Fast, Furious...and Faulty

I'm working furiously on the course on the Book of Romans that I will be teaching in the fall. I don't mean to be sloppy but time constraints press upon me and I hurry to get as much done over the summer as I can. I read over my last chapter of work yesterday and wasn't entirely pleased about the flow of the material. Part of me whispered: "Let it go, you don't have time to go back and tweek." Another part of me delivered an entirely different message. I don't doubt the theology part, but how it's explained is a little rough. It'll do. So I quiet that other voice that says it won't do at all.

This morning as I was reading in Jeremiah I came to the passage where Jeremiah rebukes the prophets and priests for telling lies, for altering the truth to suit their fancy, for not delivering the message the people really needed to hear but "tickling their ears" with what they wanted to hear. God's prophet doesn't skimp on the details:

"Among the prophets of Samaria I saw a repulsive thing; They prophesied by Baal and led my people astray. And among the prophets of Jerusalem I have seen something horrible. They commit adultery and live a lie. They strengthen the hands of evildoers, so that no one turns from his wickedness...They speak visions from their own minds, not from the mouth of the Lord. They keep saying to those who despise me, 'The Lord says: You will have peace.' And to all who follow the stubbornness of their hearts they say, 'No harm will come to you.' But which of them has stood in the council of the Lord to see or to hear his word? Who has listened and heard his word?...I did not send these prophets, yet they have run with their message; I did not speak to them, yet they have prophesied...every man's own word becomes his oracle and so you distort the words of the living God, the Lord Almighty, our God" –Jeremiah 23:9-40, NIV. The passage is a long and pointed one.

It would be easy to skip over these words since they don't apply to me. But still, there is a lesson to be learned from them. Jeremiah's words reminded me that I am not dealing with just any subject. Handling the Word of God is nothing to be taken lightly and while I don't doubt my theology or my lifestyle, I need to remember how important it is that what I say be what God has said, that I don't say "The Lord says..." when he hasn't. I need to be diligent so that I don't muddy the waters and provide any possibility for misunderstanding what the Lord has said by being careless in how I present the material, or by skimping on time spent to make things clear.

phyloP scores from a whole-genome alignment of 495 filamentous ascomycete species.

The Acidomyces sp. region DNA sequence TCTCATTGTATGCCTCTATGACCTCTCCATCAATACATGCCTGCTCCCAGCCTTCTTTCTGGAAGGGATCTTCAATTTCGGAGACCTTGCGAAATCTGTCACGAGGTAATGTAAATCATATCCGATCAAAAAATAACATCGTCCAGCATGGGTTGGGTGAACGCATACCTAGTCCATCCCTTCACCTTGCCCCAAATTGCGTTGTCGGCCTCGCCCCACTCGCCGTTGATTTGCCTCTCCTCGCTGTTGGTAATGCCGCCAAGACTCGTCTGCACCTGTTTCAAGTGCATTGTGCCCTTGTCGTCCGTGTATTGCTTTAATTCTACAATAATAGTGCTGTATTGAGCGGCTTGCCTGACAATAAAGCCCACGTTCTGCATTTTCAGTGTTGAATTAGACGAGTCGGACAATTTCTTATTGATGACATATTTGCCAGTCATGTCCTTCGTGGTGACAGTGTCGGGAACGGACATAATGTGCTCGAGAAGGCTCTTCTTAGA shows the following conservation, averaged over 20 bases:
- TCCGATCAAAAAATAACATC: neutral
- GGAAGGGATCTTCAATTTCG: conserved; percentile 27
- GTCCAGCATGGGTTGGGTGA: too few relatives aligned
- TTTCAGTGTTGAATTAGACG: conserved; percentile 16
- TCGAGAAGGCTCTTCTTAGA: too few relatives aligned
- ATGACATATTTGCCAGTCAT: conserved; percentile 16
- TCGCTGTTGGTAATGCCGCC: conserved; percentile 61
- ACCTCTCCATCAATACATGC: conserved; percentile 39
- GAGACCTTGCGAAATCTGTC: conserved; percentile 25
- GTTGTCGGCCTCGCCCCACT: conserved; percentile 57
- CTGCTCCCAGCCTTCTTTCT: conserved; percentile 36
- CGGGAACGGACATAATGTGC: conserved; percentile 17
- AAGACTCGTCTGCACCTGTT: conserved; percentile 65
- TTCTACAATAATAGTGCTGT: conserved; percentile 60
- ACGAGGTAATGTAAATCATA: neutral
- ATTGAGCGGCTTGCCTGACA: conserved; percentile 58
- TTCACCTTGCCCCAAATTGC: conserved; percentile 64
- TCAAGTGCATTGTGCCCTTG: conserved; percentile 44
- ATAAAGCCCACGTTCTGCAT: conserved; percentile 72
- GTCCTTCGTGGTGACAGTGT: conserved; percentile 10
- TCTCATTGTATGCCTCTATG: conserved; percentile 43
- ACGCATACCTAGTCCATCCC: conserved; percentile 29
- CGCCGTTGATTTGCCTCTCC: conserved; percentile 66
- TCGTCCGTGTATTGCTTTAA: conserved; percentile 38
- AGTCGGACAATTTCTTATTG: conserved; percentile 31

The words from James 3:1 (NIV) bang around in in my brain, driving me to pause in my hurry to get things done. James writes: "Not many of you should presume to be teachers, my brothers, because we know that we who are teachers will be judged more strictly."

There are two things I don't ever want to do: 1. lead someone astray when it comes to spiritual things and, 2. misrepresent what God has said. Time to make sure that my fast and furious doesn't turn into faulty by slowing down to look and listen and take care. In the end less might be done, but it will be done better and somehow I suspect that God's concern is more with quality than quantity.

Comments

  1. Wonderful lesson to be deliberate about God's gifts and such. Great stuff, Lynda.

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